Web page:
Nov 30, 2017
Rolling Stone said about Abby in this episode - "Meanwhile, she and Paul start hiring live bands for the bar, represented here by Garland Jeffreys' savage cover of Question Mark and the Mysterians' 96 Tears in full face paint. (Eat your heart out, Vinyl.)"
And in UPROXX: What’s the significance of the band doing the “96 Tears” cover at the bar in the finale?
Pelecanos: It’s Garland Jeffreys. He was covering that song in the early 70s, and he’d sometimes performed it in blackface, though he’s half-black himself. When punk started in the ’70s, they were covering a lot of garage band songs in the ’60s that were punk before punk, and that was one of them. What we’re doing there is saying, “There’s something happening here, but it hasn’t been identified.”
Feb 28, 2017
From BILLBOARD by Gary Graff
Garland Jeffreys brings it home in the title track of his new album, 14 Steps To Harlem, the video for which is premiered exclusively below.
"The big story in the album is '14 Steps To Harlem,' and what my father gave me," the veteran New York singer tells Billboard. "This is kind of a dedication to him, to both my folks, this album. But my father, he gave me a life. He provided the money for me to go to Syracuse [University]. He gave my brother and I what he didn't have. He was a very dutiful guy. I'm sitting here in a nice apartment with my wife, and my daughter when she's home, and I'm very grateful for what I have, and I know that's because of what my father gave me."
As Jeffreys talk-sings verses about his father and mother's journeys to work -- his at a small factory in Harlem, hers to the Domino sugar plant -- between doo-wop style choruses, the video streams appropriate black & white period photos, including plenty of street scenes and venues such as the Apollo Theatre and the Rhythm Club. The combination presents a vivid image of Jeffreys' experience as a youth, with a solemn and reverent but also joyful tone.
"My father would take the train from Sheepshead Bay to Harlem, and when he got to Harlem he'd have to walk to the place where he was working," Jeffreys remembers. "At one point I would go with him and I'd work part-time, maybe in the summer months back then. I don't know how he did it, 'cause I didn't really like that job, but he did, 'cause that's all he had. He worked wherever he could get a job, but it had to have a certain respectability to it. He had a lot of pride, and he was proud to have his kids rise up to the point that he did."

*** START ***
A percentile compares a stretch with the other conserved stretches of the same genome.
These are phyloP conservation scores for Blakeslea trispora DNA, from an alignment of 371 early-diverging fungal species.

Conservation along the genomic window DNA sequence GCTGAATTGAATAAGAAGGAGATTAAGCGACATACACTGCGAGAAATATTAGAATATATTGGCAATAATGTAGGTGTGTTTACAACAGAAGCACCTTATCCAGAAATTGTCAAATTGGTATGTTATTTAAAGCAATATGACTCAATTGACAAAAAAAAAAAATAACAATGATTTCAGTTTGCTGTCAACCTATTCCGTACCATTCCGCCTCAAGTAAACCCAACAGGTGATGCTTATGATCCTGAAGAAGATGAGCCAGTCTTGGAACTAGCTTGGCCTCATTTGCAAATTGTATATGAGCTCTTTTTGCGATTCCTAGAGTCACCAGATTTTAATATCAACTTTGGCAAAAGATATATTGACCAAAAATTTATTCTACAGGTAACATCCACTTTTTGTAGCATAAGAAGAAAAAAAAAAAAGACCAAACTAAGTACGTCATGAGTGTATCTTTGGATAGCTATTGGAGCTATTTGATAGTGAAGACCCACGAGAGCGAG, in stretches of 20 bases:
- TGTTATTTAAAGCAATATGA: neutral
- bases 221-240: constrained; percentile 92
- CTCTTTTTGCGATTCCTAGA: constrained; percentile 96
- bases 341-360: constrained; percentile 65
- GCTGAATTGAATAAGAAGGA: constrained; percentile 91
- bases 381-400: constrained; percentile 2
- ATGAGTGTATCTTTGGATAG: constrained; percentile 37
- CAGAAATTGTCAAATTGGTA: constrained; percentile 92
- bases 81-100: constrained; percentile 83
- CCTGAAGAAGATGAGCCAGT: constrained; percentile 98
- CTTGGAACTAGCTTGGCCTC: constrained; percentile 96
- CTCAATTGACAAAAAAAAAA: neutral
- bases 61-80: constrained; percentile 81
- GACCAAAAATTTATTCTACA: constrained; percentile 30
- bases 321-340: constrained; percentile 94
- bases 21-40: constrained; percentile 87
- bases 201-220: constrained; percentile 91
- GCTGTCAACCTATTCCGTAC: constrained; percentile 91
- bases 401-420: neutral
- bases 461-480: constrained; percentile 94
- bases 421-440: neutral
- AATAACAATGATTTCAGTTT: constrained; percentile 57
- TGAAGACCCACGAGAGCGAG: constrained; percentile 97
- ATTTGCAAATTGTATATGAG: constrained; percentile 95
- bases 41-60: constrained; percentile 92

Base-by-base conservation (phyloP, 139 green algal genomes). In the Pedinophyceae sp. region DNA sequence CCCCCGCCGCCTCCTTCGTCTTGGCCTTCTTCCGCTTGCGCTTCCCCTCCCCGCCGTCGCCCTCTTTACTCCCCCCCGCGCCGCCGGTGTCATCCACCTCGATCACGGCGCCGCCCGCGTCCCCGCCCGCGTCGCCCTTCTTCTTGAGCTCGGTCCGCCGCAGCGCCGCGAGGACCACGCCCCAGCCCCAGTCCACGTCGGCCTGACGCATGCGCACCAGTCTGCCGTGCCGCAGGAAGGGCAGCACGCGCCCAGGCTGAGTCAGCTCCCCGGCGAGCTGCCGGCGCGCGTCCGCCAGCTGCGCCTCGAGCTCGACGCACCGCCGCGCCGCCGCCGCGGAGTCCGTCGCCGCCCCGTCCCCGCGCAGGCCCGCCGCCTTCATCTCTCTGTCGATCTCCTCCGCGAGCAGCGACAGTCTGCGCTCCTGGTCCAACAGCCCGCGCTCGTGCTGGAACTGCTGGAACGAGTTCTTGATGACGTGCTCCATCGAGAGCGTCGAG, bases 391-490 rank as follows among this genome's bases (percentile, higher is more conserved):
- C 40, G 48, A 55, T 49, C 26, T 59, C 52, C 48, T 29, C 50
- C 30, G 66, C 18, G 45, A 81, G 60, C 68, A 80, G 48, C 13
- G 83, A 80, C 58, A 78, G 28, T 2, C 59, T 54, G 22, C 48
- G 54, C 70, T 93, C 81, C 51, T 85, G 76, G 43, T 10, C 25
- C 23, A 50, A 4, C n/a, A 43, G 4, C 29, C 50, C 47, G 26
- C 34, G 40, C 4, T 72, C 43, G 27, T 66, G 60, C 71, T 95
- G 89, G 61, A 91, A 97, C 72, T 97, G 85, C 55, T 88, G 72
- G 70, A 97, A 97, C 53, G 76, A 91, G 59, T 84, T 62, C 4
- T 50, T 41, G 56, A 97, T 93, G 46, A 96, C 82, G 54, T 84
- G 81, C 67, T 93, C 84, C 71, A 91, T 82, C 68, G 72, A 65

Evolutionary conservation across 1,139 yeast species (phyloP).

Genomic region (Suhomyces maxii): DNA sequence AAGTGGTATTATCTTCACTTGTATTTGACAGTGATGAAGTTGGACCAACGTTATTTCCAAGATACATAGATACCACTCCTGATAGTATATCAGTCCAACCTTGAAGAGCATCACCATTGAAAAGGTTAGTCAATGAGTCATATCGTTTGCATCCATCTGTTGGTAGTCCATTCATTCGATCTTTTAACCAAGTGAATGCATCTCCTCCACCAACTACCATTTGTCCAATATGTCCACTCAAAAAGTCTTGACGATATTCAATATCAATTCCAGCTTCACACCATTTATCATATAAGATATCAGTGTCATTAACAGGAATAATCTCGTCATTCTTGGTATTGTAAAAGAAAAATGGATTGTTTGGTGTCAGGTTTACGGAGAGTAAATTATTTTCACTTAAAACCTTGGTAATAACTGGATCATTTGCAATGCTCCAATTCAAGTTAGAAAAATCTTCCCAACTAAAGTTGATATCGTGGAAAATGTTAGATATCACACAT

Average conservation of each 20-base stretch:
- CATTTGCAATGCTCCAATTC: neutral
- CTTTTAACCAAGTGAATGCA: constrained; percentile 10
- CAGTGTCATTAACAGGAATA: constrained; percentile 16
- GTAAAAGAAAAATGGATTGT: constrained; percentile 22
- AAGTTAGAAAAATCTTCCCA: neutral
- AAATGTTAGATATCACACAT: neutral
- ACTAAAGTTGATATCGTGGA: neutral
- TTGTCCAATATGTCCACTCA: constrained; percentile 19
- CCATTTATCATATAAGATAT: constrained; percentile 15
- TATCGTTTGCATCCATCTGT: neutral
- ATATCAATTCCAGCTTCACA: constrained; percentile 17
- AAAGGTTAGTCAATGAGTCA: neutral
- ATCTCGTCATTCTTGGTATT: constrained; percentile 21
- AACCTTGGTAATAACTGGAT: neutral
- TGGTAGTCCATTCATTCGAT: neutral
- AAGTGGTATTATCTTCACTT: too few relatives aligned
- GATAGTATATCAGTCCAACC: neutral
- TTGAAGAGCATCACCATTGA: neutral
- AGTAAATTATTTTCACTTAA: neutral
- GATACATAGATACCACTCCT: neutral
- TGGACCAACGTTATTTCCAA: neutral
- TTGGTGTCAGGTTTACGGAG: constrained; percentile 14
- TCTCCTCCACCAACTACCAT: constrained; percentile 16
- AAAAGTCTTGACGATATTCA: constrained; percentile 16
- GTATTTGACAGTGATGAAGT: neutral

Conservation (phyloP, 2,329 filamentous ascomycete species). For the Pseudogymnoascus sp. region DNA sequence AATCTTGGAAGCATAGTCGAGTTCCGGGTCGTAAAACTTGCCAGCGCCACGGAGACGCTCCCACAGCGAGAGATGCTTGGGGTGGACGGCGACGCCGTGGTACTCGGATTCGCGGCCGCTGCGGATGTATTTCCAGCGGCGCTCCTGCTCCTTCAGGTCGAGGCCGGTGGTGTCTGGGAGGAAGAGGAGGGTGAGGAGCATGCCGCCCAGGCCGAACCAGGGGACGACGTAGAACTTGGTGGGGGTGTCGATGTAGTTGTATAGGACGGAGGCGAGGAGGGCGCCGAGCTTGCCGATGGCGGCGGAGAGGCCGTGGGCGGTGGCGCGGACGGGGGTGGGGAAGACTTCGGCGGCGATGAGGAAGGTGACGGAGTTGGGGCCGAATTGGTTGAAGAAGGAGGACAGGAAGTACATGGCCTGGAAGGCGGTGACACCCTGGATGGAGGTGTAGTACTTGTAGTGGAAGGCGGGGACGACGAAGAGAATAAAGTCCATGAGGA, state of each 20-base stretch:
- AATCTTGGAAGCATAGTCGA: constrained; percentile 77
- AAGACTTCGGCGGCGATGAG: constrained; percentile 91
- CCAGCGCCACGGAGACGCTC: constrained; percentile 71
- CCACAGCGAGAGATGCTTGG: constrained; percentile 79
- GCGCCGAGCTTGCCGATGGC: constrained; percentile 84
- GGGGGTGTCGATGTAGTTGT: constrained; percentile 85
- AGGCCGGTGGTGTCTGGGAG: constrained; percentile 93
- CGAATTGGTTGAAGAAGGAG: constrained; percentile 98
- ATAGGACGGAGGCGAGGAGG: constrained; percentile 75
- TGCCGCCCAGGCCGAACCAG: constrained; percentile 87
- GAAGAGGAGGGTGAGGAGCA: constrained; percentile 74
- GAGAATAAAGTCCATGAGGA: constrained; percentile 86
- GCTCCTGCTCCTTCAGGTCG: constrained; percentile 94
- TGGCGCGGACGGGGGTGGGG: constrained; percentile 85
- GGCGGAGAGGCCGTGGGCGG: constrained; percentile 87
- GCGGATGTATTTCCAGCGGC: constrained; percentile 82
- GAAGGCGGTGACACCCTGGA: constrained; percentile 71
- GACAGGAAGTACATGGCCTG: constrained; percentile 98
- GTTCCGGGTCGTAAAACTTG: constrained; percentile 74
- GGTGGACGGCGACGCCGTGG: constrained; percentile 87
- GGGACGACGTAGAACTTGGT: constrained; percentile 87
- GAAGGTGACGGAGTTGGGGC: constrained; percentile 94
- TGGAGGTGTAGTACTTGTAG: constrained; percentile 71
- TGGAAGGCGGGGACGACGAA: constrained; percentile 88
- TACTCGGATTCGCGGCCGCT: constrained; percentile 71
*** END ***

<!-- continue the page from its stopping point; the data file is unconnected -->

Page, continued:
Jeffreys' parents also got to bask in a bit of his success. "They moved to Vegas at one point," he says. "And I gave my mother and father my gold single for 1973's 'Wild In the Streets,' and that was fantastic. They knew that was valuable, right in front of them, and that their investment in me had paid off."
14 Steps to Harlem includes other nods to Jeffreys past, including originals such as "When You Call My Name," "Schoolyard Blues," "Reggae On Broadway" and "Spanish Heart." He also covers the Beatles' "Help" as an homage to John Lennon, who Jeffreys met while recording at the Record Plant, and the Velvet Underground's "Waiting For the Man" in tribute to his fellow Syracuse Orangeman Lou Reed, who he met during their shared days in college.
"We became friends at Syracuse, and I watched him and felt like, 'If Lou can get up there and sing, then I certainly can!'" Jeffreys recalls. "Lou has always been a friend to me. He always respected me and treated me with love, to the very end. I would say that's probably very rare; I know he had certainly other kinds of engagements with other people that weren't like that, but my experience with him was always positive."
Jeffreys releases the James Maddock-produced 14 Steps to Harlem -- which features guest appearances by his daughter Savannah and by Reed's widow Laurie Anderson -- on April 28, and will be at this year's South By Southwest during March to build up some advance buzz. A tour starts March 18 in Scotch Plains, N.J. with North American and European dates, and as many more as the 73-year-old artist can muster.
"I've got a job to do," Jeffreys says. "I can't emphasize how grateful I am, because in my late years now, you might say, I'm fortunate to have my health. I'm at the gym, I take care of myself, I don't feel like I have any influences. So I'd like to stick around and make new recordings as much as I can and get out on the road. Just shows, shows, shows -- that's the theme right now. That's what I'm here to do."